IN 1996 Alan Greenspan began asking why the flashy information technology spreading across America seemed not to be lifting productivity. He was not the first to wonder. A decade earlier Robert Solow, a Nobel prizewinner, famously remarked that computers were everywhere but in the statistics. But Mr Greenspan was uniquely positioned, as the chairman of the Federal Reserve, to experiment on the American economy. As the unemployment rate dropped to levels that might normally trigger a phalanx of interest-rate rises, Mr Greenspan’s Fed moved cautiously, betting that efficiencies from new IT would keep price pressures in check. The result was the longest period of rapid growth since the early 1960s. Despite his success, few central bankers seem eager to repeat the experiment and many remain blinkered to issues other than inflation and employment. That is unfortunate. A little faith in technology could go a long way.
Central bankers are not known to be a visionary bunch. Turning new ideas into more efficient ways of doing things is the job of firms. The capacity of an economy to produce—the supply side—is primarily shaped by things such as technological progress, population growth and the skill level of the workforce. Monetary policy is typically thought not to influence this process. Its responsibility is the demand side of the economy, or people’s willingness to spend. Central bankers typically see themselves as drivers who press on a vehicle’s accelerator and brakes. The state of the engine is someone else’s bailiwick.
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Not all economists have seen so sharp a delineation between supply and demand. In 1973 Arthur Okun mused that in an economy with very low unemployment firms would coax more output out of their workers. More efficient firms would outbid less efficient ones for scarce labour, boosting productivity. By letting spending grow rapidly and unemployment tumble, a central bank might induce productivity to grow faster. In the 1980s Olivier Blanchard and Larry Summers further developed this notion in their work on “hysteresis”. They reasoned that, if weak demand led to a long period of joblessness, workers might find their skills becoming obsolete and their connections to the labour market eroding. A short-run monetary failure could create a long-run drop in supply. Correspondingly, a central bank that responded to recession by allowing unemployment to fall to inflation-stoking levels might find that this overheating lures discouraged workers back into the labour force, and pushes firms to give them the training and equipment they need to thrive. Demand, in such cases, might create its own supply.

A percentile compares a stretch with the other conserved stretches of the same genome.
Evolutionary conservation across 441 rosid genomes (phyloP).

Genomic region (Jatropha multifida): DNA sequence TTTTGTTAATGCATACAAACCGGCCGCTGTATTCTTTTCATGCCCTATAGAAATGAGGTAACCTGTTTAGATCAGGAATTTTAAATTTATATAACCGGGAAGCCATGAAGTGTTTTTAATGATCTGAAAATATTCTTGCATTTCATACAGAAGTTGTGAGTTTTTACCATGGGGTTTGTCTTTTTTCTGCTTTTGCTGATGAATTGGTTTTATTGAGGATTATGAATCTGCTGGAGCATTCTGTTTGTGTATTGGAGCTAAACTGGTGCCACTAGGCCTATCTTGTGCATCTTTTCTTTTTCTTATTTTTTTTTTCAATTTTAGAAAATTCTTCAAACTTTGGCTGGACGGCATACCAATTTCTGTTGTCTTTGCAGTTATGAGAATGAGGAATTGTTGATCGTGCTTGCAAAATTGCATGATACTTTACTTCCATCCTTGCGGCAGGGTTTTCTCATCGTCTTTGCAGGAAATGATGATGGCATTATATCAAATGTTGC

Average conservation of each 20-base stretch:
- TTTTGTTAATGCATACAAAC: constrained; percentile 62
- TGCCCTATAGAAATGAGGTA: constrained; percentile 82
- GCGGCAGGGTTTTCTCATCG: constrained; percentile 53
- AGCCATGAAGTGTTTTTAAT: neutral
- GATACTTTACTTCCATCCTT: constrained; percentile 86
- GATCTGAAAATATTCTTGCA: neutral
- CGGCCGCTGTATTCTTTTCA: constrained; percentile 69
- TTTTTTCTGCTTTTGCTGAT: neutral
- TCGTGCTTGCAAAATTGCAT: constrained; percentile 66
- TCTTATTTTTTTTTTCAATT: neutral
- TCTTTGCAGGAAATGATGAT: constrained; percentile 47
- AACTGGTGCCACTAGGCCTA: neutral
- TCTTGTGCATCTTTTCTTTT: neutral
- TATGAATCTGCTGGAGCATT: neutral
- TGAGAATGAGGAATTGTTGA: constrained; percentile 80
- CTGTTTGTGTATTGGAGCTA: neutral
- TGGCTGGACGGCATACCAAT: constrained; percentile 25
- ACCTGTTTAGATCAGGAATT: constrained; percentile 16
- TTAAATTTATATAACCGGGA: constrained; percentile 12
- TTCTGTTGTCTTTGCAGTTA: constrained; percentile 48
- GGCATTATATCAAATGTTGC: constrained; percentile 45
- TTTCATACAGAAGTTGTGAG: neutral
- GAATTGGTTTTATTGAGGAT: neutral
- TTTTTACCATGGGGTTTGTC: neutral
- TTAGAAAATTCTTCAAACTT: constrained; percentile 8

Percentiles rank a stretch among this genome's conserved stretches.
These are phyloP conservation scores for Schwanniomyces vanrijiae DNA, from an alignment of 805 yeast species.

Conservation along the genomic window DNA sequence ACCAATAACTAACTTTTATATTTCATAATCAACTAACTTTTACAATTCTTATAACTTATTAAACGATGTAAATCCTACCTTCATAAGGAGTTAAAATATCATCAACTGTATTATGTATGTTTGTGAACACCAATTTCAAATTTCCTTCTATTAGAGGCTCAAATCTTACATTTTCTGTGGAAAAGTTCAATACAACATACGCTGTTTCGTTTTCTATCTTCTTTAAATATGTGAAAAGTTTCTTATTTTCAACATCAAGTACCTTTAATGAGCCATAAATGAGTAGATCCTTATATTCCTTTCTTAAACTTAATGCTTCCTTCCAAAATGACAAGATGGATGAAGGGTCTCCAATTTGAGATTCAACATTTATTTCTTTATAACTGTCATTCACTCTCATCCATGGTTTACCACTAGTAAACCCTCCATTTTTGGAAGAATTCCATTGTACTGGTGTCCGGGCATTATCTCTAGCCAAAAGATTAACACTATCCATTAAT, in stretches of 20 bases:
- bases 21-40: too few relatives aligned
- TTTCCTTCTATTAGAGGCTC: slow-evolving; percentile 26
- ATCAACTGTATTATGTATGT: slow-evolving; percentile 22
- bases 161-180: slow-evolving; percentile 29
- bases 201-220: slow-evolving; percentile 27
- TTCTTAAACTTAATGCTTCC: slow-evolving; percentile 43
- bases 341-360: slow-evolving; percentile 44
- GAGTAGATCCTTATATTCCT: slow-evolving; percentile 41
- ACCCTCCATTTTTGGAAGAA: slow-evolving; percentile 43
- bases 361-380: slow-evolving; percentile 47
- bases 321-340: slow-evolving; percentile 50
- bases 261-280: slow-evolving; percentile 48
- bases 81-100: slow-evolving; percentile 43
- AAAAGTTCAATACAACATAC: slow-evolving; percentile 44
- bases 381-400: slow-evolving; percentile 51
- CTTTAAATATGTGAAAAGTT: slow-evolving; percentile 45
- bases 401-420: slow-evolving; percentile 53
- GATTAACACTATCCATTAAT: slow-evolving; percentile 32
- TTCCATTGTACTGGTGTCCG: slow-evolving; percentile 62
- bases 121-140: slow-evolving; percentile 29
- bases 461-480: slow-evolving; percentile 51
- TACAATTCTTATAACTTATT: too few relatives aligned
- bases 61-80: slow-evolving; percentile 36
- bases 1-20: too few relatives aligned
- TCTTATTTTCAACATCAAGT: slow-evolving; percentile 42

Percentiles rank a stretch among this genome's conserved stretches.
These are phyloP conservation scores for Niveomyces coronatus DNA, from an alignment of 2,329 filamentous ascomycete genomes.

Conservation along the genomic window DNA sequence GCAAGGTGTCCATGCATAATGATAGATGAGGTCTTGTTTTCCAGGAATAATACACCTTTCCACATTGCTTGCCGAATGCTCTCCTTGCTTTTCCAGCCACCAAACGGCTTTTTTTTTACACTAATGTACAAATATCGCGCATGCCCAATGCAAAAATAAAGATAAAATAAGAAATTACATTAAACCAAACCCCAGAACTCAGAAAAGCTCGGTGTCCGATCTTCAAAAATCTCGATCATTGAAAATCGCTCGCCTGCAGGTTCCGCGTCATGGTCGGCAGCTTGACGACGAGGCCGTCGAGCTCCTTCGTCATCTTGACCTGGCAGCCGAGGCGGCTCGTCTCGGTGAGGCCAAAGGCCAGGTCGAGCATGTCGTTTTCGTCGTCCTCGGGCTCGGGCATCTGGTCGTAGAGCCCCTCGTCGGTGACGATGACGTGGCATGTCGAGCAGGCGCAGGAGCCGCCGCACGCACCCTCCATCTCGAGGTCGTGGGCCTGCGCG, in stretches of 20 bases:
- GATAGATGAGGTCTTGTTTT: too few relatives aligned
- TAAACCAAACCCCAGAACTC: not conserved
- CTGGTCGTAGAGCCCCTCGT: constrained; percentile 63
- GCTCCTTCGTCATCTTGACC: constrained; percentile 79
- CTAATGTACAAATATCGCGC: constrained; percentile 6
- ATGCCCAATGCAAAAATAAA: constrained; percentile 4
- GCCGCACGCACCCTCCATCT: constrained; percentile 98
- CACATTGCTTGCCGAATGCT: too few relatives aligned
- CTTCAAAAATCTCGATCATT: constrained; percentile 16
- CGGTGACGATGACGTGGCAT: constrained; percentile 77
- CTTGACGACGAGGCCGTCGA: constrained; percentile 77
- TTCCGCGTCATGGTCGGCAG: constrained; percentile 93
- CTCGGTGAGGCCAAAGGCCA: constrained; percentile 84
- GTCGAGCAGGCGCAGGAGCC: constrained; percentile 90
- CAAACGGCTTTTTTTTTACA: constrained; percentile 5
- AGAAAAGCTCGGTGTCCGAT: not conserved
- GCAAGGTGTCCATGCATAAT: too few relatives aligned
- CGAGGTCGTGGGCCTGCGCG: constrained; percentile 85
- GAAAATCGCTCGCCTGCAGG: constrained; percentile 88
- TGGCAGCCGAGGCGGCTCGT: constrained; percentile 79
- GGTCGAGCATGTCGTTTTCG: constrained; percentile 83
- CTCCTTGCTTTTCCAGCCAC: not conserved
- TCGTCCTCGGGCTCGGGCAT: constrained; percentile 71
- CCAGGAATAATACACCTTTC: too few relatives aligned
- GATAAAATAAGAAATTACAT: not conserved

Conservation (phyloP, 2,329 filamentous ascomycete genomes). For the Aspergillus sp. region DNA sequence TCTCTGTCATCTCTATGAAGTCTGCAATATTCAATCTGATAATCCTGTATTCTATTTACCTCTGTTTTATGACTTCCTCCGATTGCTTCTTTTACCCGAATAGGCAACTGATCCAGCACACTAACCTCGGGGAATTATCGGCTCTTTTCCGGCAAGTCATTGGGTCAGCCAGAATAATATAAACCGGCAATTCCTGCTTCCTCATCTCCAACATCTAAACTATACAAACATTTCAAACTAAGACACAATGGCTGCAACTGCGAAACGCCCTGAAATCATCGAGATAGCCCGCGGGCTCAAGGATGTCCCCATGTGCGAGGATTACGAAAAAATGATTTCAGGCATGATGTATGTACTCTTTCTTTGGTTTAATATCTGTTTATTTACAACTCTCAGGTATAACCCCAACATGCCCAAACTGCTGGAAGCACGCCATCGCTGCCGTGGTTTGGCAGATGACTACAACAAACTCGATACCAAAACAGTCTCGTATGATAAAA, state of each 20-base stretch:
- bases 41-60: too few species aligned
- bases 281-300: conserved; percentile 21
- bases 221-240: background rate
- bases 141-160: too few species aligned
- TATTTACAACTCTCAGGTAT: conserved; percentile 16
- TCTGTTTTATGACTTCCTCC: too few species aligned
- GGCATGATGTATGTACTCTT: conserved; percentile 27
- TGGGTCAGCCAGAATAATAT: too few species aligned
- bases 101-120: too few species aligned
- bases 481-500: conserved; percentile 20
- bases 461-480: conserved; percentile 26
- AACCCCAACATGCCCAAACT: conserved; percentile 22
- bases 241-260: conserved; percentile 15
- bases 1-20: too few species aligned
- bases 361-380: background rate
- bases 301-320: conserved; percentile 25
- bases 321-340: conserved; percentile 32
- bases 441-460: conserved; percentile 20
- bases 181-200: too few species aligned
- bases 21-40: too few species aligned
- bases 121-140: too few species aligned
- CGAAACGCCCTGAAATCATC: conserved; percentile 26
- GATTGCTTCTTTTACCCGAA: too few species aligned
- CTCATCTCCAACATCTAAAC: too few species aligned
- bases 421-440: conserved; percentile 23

In fact, the role of a central bank in managing productivity is even more fundamental than these theories suggest. Good monetary policy is essential to capturing the full benefits of new technologies. Suppose, for example, that a tech firm creates a cheap, AI-powered, wearable doodah as good in monitoring health and diagnosing ailments as going to the GP. Deploying it takes some capital investment and hiring, but also leads to much larger reductions in spending on conventional practices. In other words, this magical innovation leads to a rise in the productivity of health services. Hurrah for that! But the need to shift resources around in response to this disruptive new technology creates some difficulties. Spending on health care is a reliable source of growth in employment and in demand. A sudden drop in such growth might push an economy into a slump. The cost savings that consumers, health insurers and governments enjoy thanks to the new technology would help; perhaps some people would plough their newly saved cash into elective procedures like plastic surgery, at clinics which might then have to expand and hire new workers. But there is no guarantee that lost spending on doctors and related equipment will be offset by increases elsewhere.
Indeed, in a paper published in 2006, Susantu Basu, John Fernald and Miles Kimball concluded that advances in technology are usually contractionary, tending to nudge economies towards slump conditions. They estimated that technological improvements tend to depress the use of capital and labour (think, in this example, stethoscopes and doctors) and business investment (new clinics) for up to two years. To those living through such periods, this depressing effect would show up in lower inflation and wage rises. That, in turn, suggests that an alert central bank with an inflation target ought to swing into action to provide more monetary stimulus and keep price and wage growth on track. That stimulus should spur more investment in growing parts of the economy, helping them to absorb quickly the resources freed up by the new, doctor-displacing technology and thus averting a slump.
Two obstacles usually get in the way of such a benign outcome. First, these steps unfold with a lag. The slowdown in price and wage growth will be gradual, as displaced workers tighten their belts and compete with other jobseekers for new employment. Central banks might then wait to see whether low inflation reflects a genuine economic trend or is merely a statistical blip. Even after they act, their tools take time to have an effect.
What is not seen
The greater difficulty may be the trouble that central bankers have in imagining that dizzying technological change is possible, let alone imminent. And the risks they face are asymmetric. Had Mr Greenspan been wrong, the high inflation that resulted would have been there for all to see; had he played it safe, no one would have known that a boom had been achievable. Such possibilities can only be guessed at; they are not found in the data. Sober technocrats are not given to leaps of faith. But to risk a bit of inflation for a chance at a productivity-powered windfall is a wager more central bankers should make.